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She's not just a doyenne of decorum and a kitchen confidante who dishes advice to American homemakers. Betty Crocker is electric in "I Am Betty."

Director Maija Garcia's new musical about the fictional first lady of food, which premiered Saturday at St. Paul's History Theatre, starts with "I Am Here," a clarion call of empowerment, resistance and joy. That opening song, with its lyrics about "roaring into 1921," sets the confident tone and some of the themes for a show that's about so much more than cooking.

The success of "Betty" is particularly gratifying to see because playwright Cristina Luzárraga and composer Denise Prosek set themselves a difficult task. But instead of trying to humanize a corporate brand, they built a story around the women, and the occasional interloping man, who made Betty Crocker a beloved household name.

Prosek's songs are efficiently transporting as they telescope a century's worth of musical styles. Sometimes, the songs feel close to things that are already in the repertoire, including Andrews Sisters-style harmonies and quiet storm R&B. And those numbers are all brought to vital life under Sonja Thompson's brisk, bright conducting.

Writing with precision and wit, Luzárraga freely exercises artistic license She simplifies how Betty Crocker got started and by whom, serving the narrative more than history. Sometimes reality can conflict with drama and in that tug-of-war, the tension is what keeps us on the edge of our seats.

Luzárraga and Prosek cleverly tie myriad themes together over the course of "Betty," keeping us bated with a focus on three characters. The first act revolves around Marjorie Husted (Erin Capello), the dynamo who built Betty's brand and helped make her into an icon before being suddenly dumped by the company.

Barbara Jo Davis (Lynnea Doublette), the first Black Betty, and Rosa, a Cuban grandmother who learned English and how to be an American through exposure to Betty Crocker (Kiko Laureano), anchor Act 2.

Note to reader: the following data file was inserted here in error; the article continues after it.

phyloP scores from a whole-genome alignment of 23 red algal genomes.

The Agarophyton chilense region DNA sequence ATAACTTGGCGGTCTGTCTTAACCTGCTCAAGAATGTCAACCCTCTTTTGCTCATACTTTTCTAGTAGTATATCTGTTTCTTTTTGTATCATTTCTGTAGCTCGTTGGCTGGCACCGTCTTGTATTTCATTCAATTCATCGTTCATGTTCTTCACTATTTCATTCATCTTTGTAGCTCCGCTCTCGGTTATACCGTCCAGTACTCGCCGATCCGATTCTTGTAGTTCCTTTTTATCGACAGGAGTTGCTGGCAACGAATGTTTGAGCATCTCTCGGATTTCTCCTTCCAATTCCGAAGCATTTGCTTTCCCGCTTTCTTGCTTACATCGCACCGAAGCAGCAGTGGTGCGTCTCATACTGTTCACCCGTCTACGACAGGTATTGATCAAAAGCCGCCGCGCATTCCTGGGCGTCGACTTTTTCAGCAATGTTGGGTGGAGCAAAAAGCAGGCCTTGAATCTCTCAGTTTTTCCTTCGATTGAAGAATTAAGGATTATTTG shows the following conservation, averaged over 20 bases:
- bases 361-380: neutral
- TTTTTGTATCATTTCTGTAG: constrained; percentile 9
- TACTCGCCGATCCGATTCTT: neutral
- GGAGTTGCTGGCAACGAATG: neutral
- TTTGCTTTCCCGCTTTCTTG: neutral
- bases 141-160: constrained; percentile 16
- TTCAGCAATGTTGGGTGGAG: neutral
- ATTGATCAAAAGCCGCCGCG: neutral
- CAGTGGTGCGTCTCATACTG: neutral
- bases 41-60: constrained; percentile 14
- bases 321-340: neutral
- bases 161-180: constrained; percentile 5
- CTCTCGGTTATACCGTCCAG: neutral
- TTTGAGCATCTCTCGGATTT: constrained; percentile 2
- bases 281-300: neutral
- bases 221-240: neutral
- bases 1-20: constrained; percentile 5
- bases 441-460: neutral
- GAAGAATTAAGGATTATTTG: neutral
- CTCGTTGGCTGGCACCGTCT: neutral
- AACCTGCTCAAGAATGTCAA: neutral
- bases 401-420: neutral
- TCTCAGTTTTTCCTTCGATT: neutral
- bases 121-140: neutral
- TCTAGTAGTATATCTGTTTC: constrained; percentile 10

From left, Anna Hashizume, Olivia Kemp and Lynnea Doublette perform a Hollywood dance in “I Am Betty.”
From left, Anna Hashizume, Olivia Kemp and Lynnea Doublette perform a Hollywood dance in “I Am Betty.”

Rick Spaulding

Moving in Sarah Bahr's costumes that go from frumpily encumbering to light and free, the performers soar. Capello's Marjorie is modern and self-assured as she tries to balance career and love. The actor is outstanding on "Something More," belting out her longing for equality and recognition in the workplace even as the number gets turned into a desire for companionship later.

It's as if Capello's soaring soprano helps to manifest a man in Marjorie's life, and one who's happy to be called "Mr. Marjorie Husted."

Doublette is similarly sublime, delivering with longing and authority about her dream to be Betty: "I Want to Be Her." Doublette also plays a postman and is part of the quick-change versatile ensemble.

Laureano brings a touch of spicy flavor with "Lo Bueno Con Lo Malo," or "you have to take the good with the bad." Her well-played character also helps to broaden our understanding of the scope and influence of Betty Crocker.

Don't sleep on the other members of this nine-member all-female cast. With just a vocal tick, Jennifer Grimm effectively summons Bing Crosby. Tiffany Cooper injects wit in the pants role of a dapper Ken Davis, Barbara Jo's beloved. Camryn Buelow and Olivia Kemp also play manspreading male parts to comical effect.

They say too many cooks spoil a dish but that's not true in "Betty." Anna Hashizume, Kemp and Ruthie Baker also have a hand in making this show so entertainingly provocative and, well, delish.

'I Am Betty'
Who: Book by Cristina Luzárraga. Composed by Denise Prosek. Directed by Maija Garcia.
Where: History Theatre, 30 E. 10th St., St. Paul.
When: 10 a.m. & 7:30 p.m. Thu., 7:30 p.m. Fri., 2 & 7:30 p.m. Sat., 2 p.m. Sun. Ends Dec. 23.
Tickets: $30-$74. 651-292-4323 or